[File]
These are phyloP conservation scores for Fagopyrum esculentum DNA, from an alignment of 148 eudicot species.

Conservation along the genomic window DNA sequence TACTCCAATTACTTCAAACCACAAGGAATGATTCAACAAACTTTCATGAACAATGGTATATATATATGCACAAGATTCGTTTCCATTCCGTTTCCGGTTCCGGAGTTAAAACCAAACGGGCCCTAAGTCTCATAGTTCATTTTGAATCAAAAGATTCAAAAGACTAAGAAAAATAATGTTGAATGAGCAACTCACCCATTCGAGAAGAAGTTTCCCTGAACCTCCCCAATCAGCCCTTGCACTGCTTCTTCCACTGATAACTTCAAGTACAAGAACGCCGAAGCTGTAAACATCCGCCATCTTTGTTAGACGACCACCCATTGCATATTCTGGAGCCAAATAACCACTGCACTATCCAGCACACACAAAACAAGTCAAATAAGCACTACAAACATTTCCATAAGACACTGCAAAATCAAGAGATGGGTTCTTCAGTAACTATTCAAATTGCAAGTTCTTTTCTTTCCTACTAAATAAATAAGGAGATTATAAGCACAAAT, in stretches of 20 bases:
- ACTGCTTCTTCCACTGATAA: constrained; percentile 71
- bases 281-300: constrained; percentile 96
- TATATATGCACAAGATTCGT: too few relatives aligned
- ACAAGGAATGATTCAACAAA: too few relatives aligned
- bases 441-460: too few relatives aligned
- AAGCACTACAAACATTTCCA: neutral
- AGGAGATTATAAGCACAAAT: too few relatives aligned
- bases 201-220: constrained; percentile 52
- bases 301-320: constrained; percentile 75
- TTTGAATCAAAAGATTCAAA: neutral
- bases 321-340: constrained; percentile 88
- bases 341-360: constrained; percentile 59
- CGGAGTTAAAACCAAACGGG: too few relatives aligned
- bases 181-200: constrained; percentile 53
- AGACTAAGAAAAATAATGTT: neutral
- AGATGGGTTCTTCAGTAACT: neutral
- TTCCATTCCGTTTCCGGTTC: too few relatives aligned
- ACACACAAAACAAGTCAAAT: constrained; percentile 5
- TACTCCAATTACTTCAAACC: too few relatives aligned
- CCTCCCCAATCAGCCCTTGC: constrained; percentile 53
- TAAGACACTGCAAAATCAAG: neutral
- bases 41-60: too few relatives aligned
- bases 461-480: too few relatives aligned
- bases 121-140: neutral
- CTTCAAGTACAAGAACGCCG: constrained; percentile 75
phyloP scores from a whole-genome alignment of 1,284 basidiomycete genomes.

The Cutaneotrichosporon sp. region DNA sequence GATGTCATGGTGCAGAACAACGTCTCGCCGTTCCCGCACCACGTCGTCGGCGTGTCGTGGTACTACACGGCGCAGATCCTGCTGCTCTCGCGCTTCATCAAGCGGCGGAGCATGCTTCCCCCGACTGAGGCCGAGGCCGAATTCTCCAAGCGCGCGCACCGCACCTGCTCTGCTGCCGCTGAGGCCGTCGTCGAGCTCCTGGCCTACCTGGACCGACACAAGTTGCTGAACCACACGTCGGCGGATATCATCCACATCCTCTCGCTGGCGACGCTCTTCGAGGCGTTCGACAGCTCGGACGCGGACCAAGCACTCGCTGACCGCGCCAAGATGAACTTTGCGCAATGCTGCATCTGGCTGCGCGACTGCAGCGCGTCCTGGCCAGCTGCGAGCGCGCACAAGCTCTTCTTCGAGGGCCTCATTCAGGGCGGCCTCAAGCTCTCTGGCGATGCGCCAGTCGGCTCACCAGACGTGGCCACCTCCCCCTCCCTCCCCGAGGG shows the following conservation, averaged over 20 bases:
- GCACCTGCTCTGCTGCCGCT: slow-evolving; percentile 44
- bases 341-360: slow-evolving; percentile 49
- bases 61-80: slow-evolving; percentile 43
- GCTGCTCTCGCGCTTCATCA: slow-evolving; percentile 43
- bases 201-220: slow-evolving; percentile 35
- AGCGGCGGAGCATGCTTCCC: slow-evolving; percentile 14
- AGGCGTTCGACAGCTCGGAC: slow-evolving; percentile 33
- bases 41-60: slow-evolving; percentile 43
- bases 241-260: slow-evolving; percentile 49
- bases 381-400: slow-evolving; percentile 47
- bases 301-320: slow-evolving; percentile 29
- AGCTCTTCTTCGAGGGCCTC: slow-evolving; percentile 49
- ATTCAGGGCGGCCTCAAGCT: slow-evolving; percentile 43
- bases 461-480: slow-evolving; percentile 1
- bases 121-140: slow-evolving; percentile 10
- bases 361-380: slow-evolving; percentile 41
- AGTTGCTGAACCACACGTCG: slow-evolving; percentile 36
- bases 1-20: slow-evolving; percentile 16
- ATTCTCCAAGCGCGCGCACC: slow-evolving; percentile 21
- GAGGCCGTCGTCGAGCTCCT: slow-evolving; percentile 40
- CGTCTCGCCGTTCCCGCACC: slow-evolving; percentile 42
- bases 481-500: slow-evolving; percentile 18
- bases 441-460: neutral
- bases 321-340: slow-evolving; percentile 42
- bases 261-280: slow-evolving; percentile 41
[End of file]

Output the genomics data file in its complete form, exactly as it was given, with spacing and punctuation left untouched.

These are phyloP conservation scores for Fagopyrum esculentum DNA, from an alignment of 148 eudicot species.

Conservation along the genomic window DNA sequence TACTCCAATTACTTCAAACCACAAGGAATGATTCAACAAACTTTCATGAACAATGGTATATATATATGCACAAGATTCGTTTCCATTCCGTTTCCGGTTCCGGAGTTAAAACCAAACGGGCCCTAAGTCTCATAGTTCATTTTGAATCAAAAGATTCAAAAGACTAAGAAAAATAATGTTGAATGAGCAACTCACCCATTCGAGAAGAAGTTTCCCTGAACCTCCCCAATCAGCCCTTGCACTGCTTCTTCCACTGATAACTTCAAGTACAAGAACGCCGAAGCTGTAAACATCCGCCATCTTTGTTAGACGACCACCCATTGCATATTCTGGAGCCAAATAACCACTGCACTATCCAGCACACACAAAACAAGTCAAATAAGCACTACAAACATTTCCATAAGACACTGCAAAATCAAGAGATGGGTTCTTCAGTAACTATTCAAATTGCAAGTTCTTTTCTTTCCTACTAAATAAATAAGGAGATTATAAGCACAAAT, in stretches of 20 bases:
- ACTGCTTCTTCCACTGATAA: constrained; percentile 71
- bases 281-300: constrained; percentile 96
- TATATATGCACAAGATTCGT: too few relatives aligned
- ACAAGGAATGATTCAACAAA: too few relatives aligned
- bases 441-460: too few relatives aligned
- AAGCACTACAAACATTTCCA: neutral
- AGGAGATTATAAGCACAAAT: too few relatives aligned
- bases 201-220: constrained; percentile 52
- bases 301-320: constrained; percentile 75
- TTTGAATCAAAAGATTCAAA: neutral
- bases 321-340: constrained; percentile 88
- bases 341-360: constrained; percentile 59
- CGGAGTTAAAACCAAACGGG: too few relatives aligned
- bases 181-200: constrained; percentile 53
- AGACTAAGAAAAATAATGTT: neutral
- AGATGGGTTCTTCAGTAACT: neutral
- TTCCATTCCGTTTCCGGTTC: too few relatives aligned
- ACACACAAAACAAGTCAAAT: constrained; percentile 5
- TACTCCAATTACTTCAAACC: too few relatives aligned
- CCTCCCCAATCAGCCCTTGC: constrained; percentile 53
- TAAGACACTGCAAAATCAAG: neutral
- bases 41-60: too few relatives aligned
- bases 461-480: too few relatives aligned
- bases 121-140: neutral
- CTTCAAGTACAAGAACGCCG: constrained; percentile 75
phyloP scores from a whole-genome alignment of 1,284 basidiomycete genomes.

The Cutaneotrichosporon sp. region DNA sequence GATGTCATGGTGCAGAACAACGTCTCGCCGTTCCCGCACCACGTCGTCGGCGTGTCGTGGTACTACACGGCGCAGATCCTGCTGCTCTCGCGCTTCATCAAGCGGCGGAGCATGCTTCCCCCGACTGAGGCCGAGGCCGAATTCTCCAAGCGCGCGCACCGCACCTGCTCTGCTGCCGCTGAGGCCGTCGTCGAGCTCCTGGCCTACCTGGACCGACACAAGTTGCTGAACCACACGTCGGCGGATATCATCCACATCCTCTCGCTGGCGACGCTCTTCGAGGCGTTCGACAGCTCGGACGCGGACCAAGCACTCGCTGACCGCGCCAAGATGAACTTTGCGCAATGCTGCATCTGGCTGCGCGACTGCAGCGCGTCCTGGCCAGCTGCGAGCGCGCACAAGCTCTTCTTCGAGGGCCTCATTCAGGGCGGCCTCAAGCTCTCTGGCGATGCGCCAGTCGGCTCACCAGACGTGGCCACCTCCCCCTCCCTCCCCGAGGG shows the following conservation, averaged over 20 bases:
- GCACCTGCTCTGCTGCCGCT: slow-evolving; percentile 44
- bases 341-360: slow-evolving; percentile 49
- bases 61-80: slow-evolving; percentile 43
- GCTGCTCTCGCGCTTCATCA: slow-evolving; percentile 43
- bases 201-220: slow-evolving; percentile 35
- AGCGGCGGAGCATGCTTCCC: slow-evolving; percentile 14
- AGGCGTTCGACAGCTCGGAC: slow-evolving; percentile 33
- bases 41-60: slow-evolving; percentile 43
- bases 241-260: slow-evolving; percentile 49
- bases 381-400: slow-evolving; percentile 47
- bases 301-320: slow-evolving; percentile 29
- AGCTCTTCTTCGAGGGCCTC: slow-evolving; percentile 49
- ATTCAGGGCGGCCTCAAGCT: slow-evolving; percentile 43
- bases 461-480: slow-evolving; percentile 1
- bases 121-140: slow-evolving; percentile 10
- bases 361-380: slow-evolving; percentile 41
- AGTTGCTGAACCACACGTCG: slow-evolving; percentile 36
- bases 1-20: slow-evolving; percentile 16
- ATTCTCCAAGCGCGCGCACC: slow-evolving; percentile 21
- GAGGCCGTCGTCGAGCTCCT: slow-evolving; percentile 40
- CGTCTCGCCGTTCCCGCACC: slow-evolving; percentile 42
- bases 481-500: slow-evolving; percentile 18
- bases 441-460: neutral
- bases 321-340: slow-evolving; percentile 42
- bases 261-280: slow-evolving; percentile 41